I Am Not Your Negro
Raoul Peck’s incisive moral critique of US race relations, based on James Baldwin’s last work —
Director: Raoul Peck | 2016 | US | 95 min
Our Tuesday 2/28 screening will be followed by a post-show conversation with Helen Neville, Aaron Ammons, Sunny Ture, Maryam Ar-Raheem, and moderated by Sundiata Cha-Jua.
Haitian filmmaker Raoul Peck has taken the 30 completed pages of James Baldwin’s final, unfinished manuscript, Remember This House, in which the author went about the painful task of remembering his three fallen friends Medgar Evers, Malcolm X, and Martin Luther King, and crafted an elegantly precise and bracing film essay. Peck’s film, about the unholy agglomeration of myths, institutionalized practices both legal and illegal, and displaced white terror that have long perpetuated the tragic state of race in America, is anchored by the presence of Baldwin himself in images and words, read beautifully by Samuel L. Jackson in hushed, burning tones.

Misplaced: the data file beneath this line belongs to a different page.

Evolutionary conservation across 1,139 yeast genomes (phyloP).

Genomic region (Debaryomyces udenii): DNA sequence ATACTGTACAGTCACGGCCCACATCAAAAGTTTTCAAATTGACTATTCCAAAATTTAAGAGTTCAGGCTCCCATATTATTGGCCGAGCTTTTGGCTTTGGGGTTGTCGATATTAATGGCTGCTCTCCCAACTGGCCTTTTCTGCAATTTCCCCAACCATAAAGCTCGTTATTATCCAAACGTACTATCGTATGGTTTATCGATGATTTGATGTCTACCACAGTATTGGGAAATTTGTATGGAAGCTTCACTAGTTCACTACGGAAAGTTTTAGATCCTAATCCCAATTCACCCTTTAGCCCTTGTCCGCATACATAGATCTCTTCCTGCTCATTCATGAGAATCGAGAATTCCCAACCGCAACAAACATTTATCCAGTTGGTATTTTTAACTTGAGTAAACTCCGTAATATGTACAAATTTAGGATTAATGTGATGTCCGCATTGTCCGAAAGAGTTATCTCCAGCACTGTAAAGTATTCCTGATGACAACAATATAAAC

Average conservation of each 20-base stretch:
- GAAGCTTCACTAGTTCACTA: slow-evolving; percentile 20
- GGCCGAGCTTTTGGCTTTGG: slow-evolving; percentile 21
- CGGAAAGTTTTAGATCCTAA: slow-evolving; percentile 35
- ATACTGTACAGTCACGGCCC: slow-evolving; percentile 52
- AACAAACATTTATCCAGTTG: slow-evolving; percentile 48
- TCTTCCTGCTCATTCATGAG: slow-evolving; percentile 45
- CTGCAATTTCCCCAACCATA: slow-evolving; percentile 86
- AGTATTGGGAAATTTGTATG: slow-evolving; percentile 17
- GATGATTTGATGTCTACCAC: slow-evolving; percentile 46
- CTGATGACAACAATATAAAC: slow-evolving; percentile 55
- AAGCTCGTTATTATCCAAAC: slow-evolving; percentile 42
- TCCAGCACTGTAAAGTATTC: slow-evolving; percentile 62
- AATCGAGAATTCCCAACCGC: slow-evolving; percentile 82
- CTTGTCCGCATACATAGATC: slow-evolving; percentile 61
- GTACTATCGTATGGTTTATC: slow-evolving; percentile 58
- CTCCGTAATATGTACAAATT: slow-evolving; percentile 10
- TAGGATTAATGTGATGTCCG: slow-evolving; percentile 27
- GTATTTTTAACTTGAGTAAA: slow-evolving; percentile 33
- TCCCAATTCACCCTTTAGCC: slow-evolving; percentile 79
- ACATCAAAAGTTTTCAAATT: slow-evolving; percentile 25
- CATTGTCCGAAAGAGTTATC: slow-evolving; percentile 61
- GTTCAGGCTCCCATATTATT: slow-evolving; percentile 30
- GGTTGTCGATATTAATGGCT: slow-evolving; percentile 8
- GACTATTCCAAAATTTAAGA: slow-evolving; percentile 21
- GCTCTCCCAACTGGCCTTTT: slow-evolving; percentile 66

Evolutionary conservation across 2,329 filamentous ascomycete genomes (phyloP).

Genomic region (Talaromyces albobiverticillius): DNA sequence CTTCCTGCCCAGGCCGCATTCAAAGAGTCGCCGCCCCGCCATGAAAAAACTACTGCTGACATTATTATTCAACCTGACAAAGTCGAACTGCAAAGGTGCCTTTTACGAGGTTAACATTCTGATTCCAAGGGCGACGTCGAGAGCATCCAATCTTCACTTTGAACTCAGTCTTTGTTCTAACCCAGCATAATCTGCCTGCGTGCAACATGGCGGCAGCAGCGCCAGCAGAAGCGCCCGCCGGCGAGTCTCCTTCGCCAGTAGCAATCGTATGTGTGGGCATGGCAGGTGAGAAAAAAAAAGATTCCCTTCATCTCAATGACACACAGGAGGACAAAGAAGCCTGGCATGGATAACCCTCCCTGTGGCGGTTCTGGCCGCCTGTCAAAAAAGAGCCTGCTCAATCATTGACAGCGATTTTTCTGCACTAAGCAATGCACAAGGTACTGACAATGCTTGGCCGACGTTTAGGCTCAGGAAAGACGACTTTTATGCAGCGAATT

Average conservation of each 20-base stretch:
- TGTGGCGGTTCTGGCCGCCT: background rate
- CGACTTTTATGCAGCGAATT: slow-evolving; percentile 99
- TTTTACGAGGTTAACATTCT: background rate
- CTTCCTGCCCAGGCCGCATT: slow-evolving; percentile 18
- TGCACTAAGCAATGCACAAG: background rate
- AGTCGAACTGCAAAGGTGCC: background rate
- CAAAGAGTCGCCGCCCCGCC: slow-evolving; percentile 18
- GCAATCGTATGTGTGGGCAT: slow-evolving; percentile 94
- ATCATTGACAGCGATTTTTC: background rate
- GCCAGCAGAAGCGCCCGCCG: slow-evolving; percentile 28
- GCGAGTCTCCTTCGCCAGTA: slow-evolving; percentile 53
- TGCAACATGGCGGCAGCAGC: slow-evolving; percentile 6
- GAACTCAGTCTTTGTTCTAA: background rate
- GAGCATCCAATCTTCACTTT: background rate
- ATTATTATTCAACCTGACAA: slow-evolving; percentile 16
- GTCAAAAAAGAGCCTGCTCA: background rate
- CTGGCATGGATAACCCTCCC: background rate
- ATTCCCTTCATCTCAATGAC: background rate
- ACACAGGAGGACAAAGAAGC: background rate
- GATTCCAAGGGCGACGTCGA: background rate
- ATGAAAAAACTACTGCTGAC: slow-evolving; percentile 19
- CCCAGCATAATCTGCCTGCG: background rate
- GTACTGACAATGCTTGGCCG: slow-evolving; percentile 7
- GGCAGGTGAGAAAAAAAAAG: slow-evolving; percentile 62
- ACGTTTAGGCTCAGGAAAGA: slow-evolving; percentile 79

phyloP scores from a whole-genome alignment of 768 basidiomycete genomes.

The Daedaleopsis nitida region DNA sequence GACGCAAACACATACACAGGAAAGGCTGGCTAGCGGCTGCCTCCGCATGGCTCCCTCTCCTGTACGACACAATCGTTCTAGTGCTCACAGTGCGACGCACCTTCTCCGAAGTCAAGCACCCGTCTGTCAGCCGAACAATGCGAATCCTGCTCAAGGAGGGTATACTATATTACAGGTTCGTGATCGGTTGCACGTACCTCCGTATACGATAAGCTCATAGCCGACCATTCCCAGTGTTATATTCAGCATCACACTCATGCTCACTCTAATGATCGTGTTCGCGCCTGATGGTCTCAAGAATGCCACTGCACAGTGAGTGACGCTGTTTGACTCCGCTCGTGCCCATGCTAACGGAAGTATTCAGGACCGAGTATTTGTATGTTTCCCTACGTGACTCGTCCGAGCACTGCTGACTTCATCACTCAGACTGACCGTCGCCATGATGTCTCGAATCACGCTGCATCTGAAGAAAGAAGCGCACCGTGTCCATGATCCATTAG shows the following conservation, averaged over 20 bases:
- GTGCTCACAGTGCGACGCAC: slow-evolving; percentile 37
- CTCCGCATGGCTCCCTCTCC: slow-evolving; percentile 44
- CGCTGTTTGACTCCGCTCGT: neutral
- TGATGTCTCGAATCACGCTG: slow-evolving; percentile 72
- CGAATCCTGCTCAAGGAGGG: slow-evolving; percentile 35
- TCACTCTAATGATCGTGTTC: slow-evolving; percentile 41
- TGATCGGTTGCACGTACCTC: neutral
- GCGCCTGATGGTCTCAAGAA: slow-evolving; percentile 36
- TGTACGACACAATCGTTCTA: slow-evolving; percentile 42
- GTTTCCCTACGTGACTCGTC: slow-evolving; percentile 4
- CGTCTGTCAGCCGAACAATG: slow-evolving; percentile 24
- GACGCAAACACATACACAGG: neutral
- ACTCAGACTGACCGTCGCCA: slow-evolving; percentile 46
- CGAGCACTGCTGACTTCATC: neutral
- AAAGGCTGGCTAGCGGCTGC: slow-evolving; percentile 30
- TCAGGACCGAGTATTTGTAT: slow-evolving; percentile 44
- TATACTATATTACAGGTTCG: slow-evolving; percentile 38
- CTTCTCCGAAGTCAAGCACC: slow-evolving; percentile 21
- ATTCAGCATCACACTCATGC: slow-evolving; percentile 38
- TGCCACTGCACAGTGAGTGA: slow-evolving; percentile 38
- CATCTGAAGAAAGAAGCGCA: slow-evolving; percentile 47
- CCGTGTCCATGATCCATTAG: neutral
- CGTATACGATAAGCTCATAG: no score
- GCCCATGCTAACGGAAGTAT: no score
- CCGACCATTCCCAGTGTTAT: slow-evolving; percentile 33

Nominee, Best Documentary, 2017 Academy Awards
“It is a striking work of storytelling. By assembling the scattered images and historical clips suggested by Baldwin’s writing, I Am Not Your Negro is a cinematic séance, and one of the best movies about the civil rights era ever made.” —The Guardian
Presented with the North End Breakfast Club.